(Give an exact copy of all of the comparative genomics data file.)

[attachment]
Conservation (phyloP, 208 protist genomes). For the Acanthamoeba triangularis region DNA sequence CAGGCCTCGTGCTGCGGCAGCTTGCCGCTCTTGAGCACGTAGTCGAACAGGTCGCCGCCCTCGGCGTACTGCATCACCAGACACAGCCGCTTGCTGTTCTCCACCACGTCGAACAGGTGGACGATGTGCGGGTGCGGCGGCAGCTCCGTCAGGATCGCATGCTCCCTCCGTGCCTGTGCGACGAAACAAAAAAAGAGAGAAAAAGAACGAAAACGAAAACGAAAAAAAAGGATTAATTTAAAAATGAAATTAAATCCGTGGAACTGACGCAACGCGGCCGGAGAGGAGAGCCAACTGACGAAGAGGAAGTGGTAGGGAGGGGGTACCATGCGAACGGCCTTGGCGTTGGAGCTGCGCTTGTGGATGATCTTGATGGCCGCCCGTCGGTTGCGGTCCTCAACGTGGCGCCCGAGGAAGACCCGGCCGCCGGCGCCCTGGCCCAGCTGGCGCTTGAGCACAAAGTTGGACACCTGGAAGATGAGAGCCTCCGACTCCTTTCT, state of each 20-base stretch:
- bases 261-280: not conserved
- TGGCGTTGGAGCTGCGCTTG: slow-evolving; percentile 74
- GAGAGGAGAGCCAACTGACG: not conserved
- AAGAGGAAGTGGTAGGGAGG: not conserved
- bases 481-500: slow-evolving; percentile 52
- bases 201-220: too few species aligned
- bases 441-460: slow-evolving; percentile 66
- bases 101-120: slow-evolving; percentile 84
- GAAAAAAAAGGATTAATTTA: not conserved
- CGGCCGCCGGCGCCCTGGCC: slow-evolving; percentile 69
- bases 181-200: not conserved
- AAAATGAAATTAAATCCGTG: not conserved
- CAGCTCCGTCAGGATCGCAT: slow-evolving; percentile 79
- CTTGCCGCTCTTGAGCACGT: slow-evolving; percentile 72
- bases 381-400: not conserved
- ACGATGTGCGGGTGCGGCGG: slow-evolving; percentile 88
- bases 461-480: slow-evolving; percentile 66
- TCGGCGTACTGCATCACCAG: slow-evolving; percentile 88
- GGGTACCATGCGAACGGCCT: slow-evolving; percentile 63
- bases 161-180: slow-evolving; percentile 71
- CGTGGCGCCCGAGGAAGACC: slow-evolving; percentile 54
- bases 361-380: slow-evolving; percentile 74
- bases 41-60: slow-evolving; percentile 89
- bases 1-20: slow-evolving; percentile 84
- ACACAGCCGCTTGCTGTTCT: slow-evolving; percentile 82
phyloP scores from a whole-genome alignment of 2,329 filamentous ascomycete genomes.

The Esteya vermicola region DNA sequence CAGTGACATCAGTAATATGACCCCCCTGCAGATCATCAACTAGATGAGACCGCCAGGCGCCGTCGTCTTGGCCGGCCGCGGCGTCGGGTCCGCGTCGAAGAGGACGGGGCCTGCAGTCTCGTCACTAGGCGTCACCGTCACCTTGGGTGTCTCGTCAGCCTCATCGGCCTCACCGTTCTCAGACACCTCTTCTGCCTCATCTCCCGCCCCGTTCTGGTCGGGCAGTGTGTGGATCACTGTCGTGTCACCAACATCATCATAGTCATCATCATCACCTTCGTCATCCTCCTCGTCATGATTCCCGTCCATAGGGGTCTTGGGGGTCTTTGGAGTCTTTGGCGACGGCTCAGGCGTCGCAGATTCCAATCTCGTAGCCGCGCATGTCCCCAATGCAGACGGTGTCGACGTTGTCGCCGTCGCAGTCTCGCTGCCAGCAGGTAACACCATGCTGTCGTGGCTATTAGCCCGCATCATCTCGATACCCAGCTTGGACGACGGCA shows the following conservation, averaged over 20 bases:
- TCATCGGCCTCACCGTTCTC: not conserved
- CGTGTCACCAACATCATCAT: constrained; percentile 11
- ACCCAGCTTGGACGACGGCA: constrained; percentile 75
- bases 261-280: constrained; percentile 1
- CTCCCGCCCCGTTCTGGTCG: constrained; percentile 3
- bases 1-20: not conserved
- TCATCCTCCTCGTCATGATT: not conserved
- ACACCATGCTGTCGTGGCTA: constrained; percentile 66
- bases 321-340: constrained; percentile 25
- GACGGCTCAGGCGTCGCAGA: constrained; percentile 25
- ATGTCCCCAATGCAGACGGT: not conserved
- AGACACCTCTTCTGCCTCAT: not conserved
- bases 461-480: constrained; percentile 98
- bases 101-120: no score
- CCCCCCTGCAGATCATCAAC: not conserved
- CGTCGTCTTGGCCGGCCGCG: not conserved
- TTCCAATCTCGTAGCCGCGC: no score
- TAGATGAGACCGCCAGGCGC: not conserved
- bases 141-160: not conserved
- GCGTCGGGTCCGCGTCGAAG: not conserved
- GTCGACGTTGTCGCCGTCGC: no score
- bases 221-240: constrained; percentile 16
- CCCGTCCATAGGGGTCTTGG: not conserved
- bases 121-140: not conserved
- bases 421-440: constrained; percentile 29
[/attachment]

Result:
Conservation (phyloP, 208 protist genomes). For the Acanthamoeba triangularis region DNA sequence CAGGCCTCGTGCTGCGGCAGCTTGCCGCTCTTGAGCACGTAGTCGAACAGGTCGCCGCCCTCGGCGTACTGCATCACCAGACACAGCCGCTTGCTGTTCTCCACCACGTCGAACAGGTGGACGATGTGCGGGTGCGGCGGCAGCTCCGTCAGGATCGCATGCTCCCTCCGTGCCTGTGCGACGAAACAAAAAAAGAGAGAAAAAGAACGAAAACGAAAACGAAAAAAAAGGATTAATTTAAAAATGAAATTAAATCCGTGGAACTGACGCAACGCGGCCGGAGAGGAGAGCCAACTGACGAAGAGGAAGTGGTAGGGAGGGGGTACCATGCGAACGGCCTTGGCGTTGGAGCTGCGCTTGTGGATGATCTTGATGGCCGCCCGTCGGTTGCGGTCCTCAACGTGGCGCCCGAGGAAGACCCGGCCGCCGGCGCCCTGGCCCAGCTGGCGCTTGAGCACAAAGTTGGACACCTGGAAGATGAGAGCCTCCGACTCCTTTCT, state of each 20-base stretch:
- bases 261-280: not conserved
- TGGCGTTGGAGCTGCGCTTG: slow-evolving; percentile 74
- GAGAGGAGAGCCAACTGACG: not conserved
- AAGAGGAAGTGGTAGGGAGG: not conserved
- bases 481-500: slow-evolving; percentile 52
- bases 201-220: too few species aligned
- bases 441-460: slow-evolving; percentile 66
- bases 101-120: slow-evolving; percentile 84
- GAAAAAAAAGGATTAATTTA: not conserved
- CGGCCGCCGGCGCCCTGGCC: slow-evolving; percentile 69
- bases 181-200: not conserved
- AAAATGAAATTAAATCCGTG: not conserved
- CAGCTCCGTCAGGATCGCAT: slow-evolving; percentile 79
- CTTGCCGCTCTTGAGCACGT: slow-evolving; percentile 72
- bases 381-400: not conserved
- ACGATGTGCGGGTGCGGCGG: slow-evolving; percentile 88
- bases 461-480: slow-evolving; percentile 66
- TCGGCGTACTGCATCACCAG: slow-evolving; percentile 88
- GGGTACCATGCGAACGGCCT: slow-evolving; percentile 63
- bases 161-180: slow-evolving; percentile 71
- CGTGGCGCCCGAGGAAGACC: slow-evolving; percentile 54
- bases 361-380: slow-evolving; percentile 74
- bases 41-60: slow-evolving; percentile 89
- bases 1-20: slow-evolving; percentile 84
- ACACAGCCGCTTGCTGTTCT: slow-evolving; percentile 82
phyloP scores from a whole-genome alignment of 2,329 filamentous ascomycete genomes.

The Esteya vermicola region DNA sequence CAGTGACATCAGTAATATGACCCCCCTGCAGATCATCAACTAGATGAGACCGCCAGGCGCCGTCGTCTTGGCCGGCCGCGGCGTCGGGTCCGCGTCGAAGAGGACGGGGCCTGCAGTCTCGTCACTAGGCGTCACCGTCACCTTGGGTGTCTCGTCAGCCTCATCGGCCTCACCGTTCTCAGACACCTCTTCTGCCTCATCTCCCGCCCCGTTCTGGTCGGGCAGTGTGTGGATCACTGTCGTGTCACCAACATCATCATAGTCATCATCATCACCTTCGTCATCCTCCTCGTCATGATTCCCGTCCATAGGGGTCTTGGGGGTCTTTGGAGTCTTTGGCGACGGCTCAGGCGTCGCAGATTCCAATCTCGTAGCCGCGCATGTCCCCAATGCAGACGGTGTCGACGTTGTCGCCGTCGCAGTCTCGCTGCCAGCAGGTAACACCATGCTGTCGTGGCTATTAGCCCGCATCATCTCGATACCCAGCTTGGACGACGGCA shows the following conservation, averaged over 20 bases:
- TCATCGGCCTCACCGTTCTC: not conserved
- CGTGTCACCAACATCATCAT: constrained; percentile 11
- ACCCAGCTTGGACGACGGCA: constrained; percentile 75
- bases 261-280: constrained; percentile 1
- CTCCCGCCCCGTTCTGGTCG: constrained; percentile 3
- bases 1-20: not conserved
- TCATCCTCCTCGTCATGATT: not conserved
- ACACCATGCTGTCGTGGCTA: constrained; percentile 66
- bases 321-340: constrained; percentile 25
- GACGGCTCAGGCGTCGCAGA: constrained; percentile 25
- ATGTCCCCAATGCAGACGGT: not conserved
- AGACACCTCTTCTGCCTCAT: not conserved
- bases 461-480: constrained; percentile 98
- bases 101-120: no score
- CCCCCCTGCAGATCATCAAC: not conserved
- CGTCGTCTTGGCCGGCCGCG: not conserved
- TTCCAATCTCGTAGCCGCGC: no score
- TAGATGAGACCGCCAGGCGC: not conserved
- bases 141-160: not conserved
- GCGTCGGGTCCGCGTCGAAG: not conserved
- GTCGACGTTGTCGCCGTCGC: no score
- bases 221-240: constrained; percentile 16
- CCCGTCCATAGGGGTCTTGG: not conserved
- bases 121-140: not conserved
- bases 421-440: constrained; percentile 29